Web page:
April has been proclaimed Childhood Immunization Awareness Month in New Mexico to raise the awareness and the number of children fully immunized in the state. Even though New Mexico has been ranked 43rd in the nation for childhood immunizations, one clinic has proven to be effective in keeping their young patients up to date on their vaccinations according to the New Mexico Department of Health CASA audit.

The percentage of one and two year olds who get immunized at the University of New Mexico College of Nursing Practice Clinic at the Los Griegos Community Center is significantly higher than the state average which means they are less vulnerable for diseases like Hepatitis B and Polio.

Reasons for the great success contributed to several factors:

1.) Located in the neighborhood of patients it serves

2.) Mothers are followed for their pregnancy at the clinic before the birth of child and continue to bring the child after it is born

3.) There are multiple services under one roof

4.) The advance nurse practitioner-run facility has created an environment and a relationship with the patients in which they feel very comfortable;  the nurses are able to spend more time talking to the mothers to put emphasis on preventative health care for babies.The general family practice clinic has been running for five years and is open to everyone.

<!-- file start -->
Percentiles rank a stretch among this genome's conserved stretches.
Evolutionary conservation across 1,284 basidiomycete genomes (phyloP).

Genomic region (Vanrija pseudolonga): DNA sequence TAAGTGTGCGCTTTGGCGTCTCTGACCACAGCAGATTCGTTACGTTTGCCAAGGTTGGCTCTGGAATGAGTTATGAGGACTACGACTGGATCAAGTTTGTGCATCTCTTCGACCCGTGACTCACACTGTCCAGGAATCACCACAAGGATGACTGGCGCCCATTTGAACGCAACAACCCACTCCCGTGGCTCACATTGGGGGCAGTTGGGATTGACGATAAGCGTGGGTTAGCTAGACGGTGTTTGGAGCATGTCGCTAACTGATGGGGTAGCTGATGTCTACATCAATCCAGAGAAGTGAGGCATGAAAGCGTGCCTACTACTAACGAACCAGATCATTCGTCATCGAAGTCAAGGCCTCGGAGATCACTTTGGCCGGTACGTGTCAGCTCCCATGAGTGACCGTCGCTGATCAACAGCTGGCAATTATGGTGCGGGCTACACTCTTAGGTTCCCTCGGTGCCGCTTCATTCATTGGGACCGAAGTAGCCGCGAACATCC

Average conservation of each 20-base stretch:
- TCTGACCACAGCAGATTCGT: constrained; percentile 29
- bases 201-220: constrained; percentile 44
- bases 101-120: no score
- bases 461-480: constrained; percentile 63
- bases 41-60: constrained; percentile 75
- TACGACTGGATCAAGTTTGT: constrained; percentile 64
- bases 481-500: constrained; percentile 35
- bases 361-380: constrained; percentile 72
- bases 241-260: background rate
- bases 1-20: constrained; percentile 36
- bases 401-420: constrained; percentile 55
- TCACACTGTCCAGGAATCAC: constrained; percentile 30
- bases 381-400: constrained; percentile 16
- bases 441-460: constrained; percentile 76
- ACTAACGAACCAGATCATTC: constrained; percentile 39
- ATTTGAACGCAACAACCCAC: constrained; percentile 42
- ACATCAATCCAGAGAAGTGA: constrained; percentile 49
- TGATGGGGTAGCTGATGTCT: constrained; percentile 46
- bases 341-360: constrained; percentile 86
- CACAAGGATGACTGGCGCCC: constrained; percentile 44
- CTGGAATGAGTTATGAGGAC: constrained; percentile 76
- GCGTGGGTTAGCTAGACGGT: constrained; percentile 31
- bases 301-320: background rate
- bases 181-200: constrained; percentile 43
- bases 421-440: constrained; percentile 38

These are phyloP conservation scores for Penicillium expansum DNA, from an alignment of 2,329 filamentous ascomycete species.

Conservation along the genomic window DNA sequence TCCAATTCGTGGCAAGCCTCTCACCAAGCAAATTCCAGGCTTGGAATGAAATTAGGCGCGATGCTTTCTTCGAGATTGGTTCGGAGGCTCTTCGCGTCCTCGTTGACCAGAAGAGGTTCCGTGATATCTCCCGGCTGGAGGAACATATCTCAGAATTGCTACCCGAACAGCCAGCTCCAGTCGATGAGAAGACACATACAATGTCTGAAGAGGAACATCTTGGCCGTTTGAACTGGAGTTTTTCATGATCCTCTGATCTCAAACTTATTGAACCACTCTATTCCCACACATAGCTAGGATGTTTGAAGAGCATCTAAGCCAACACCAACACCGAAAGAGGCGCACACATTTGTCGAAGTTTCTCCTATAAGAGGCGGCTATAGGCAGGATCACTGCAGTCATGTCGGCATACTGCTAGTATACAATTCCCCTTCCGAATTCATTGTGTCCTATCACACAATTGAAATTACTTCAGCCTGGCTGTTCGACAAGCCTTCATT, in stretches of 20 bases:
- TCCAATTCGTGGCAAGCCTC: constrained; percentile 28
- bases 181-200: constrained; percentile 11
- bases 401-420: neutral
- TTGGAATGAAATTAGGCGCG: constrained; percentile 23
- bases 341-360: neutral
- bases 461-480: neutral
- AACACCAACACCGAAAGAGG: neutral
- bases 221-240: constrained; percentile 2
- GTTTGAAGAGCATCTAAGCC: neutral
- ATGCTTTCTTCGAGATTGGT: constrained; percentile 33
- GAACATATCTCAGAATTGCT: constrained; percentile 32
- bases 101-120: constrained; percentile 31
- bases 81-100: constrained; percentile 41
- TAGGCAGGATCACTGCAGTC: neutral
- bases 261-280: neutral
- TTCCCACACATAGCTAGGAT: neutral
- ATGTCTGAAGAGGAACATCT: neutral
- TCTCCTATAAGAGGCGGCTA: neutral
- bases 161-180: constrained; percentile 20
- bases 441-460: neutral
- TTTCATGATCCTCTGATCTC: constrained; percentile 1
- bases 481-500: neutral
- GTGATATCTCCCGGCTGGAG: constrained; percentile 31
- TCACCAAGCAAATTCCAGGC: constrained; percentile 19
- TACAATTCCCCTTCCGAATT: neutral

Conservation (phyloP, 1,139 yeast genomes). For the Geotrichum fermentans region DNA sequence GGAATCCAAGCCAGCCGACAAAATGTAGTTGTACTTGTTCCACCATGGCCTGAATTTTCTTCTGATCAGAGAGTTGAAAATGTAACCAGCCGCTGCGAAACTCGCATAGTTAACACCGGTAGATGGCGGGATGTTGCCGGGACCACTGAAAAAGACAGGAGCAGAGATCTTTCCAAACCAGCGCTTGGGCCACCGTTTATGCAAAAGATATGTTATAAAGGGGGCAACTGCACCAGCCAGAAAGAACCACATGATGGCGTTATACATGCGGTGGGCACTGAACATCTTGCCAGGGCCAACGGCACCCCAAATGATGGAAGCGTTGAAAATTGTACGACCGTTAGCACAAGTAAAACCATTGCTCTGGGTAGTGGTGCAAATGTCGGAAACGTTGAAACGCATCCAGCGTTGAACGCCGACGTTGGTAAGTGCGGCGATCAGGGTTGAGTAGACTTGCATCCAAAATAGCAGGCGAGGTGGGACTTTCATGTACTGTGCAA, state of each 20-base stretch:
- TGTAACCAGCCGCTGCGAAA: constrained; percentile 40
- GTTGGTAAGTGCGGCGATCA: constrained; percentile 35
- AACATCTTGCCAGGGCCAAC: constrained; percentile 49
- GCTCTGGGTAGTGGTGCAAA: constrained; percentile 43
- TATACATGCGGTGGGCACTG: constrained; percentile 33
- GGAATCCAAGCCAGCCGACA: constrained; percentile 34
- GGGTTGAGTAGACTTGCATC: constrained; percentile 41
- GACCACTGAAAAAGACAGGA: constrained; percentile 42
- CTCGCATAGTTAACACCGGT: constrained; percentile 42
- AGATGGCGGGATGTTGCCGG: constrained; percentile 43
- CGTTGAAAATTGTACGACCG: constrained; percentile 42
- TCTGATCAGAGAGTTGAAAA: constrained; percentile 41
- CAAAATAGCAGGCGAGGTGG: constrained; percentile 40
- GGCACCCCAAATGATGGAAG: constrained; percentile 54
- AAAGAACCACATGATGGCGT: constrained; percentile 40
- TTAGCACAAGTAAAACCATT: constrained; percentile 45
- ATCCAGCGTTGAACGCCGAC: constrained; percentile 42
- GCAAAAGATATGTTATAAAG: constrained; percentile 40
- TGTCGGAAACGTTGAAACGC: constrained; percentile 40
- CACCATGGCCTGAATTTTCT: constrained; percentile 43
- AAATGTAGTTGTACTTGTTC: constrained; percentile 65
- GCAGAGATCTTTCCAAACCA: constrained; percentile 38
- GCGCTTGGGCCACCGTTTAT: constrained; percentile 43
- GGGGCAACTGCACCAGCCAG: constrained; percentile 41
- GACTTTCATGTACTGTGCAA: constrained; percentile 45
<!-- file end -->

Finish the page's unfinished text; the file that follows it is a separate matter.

According to Jim Stapleton, family nurse practitioner, mothers will bring not only their first child to the clinic, but their second and third child. "This is very important because it helps to treat the whole family," Stapleton said.

Every two years the DOH produces a summary of childhood vaccination rates. The sample taken at the UNM College of Nursing Practice Clinic was from more than one hundred patient charts. The clinic was just slightly below or above national benchmark levels for all immunization rates.

The UNM College of Nursing provides nursing education, research, service and leadership in nursing for the state and nation. With baccalaureate and master's level education and web-based programs in such areas as acute care, midwifery and community health, the college focuses on asking and answering the most difficult questions about nursing care and how nurses can design and manage health care delivery to meets the needs of the state. 


Contact: Angela Heisel, 272-3322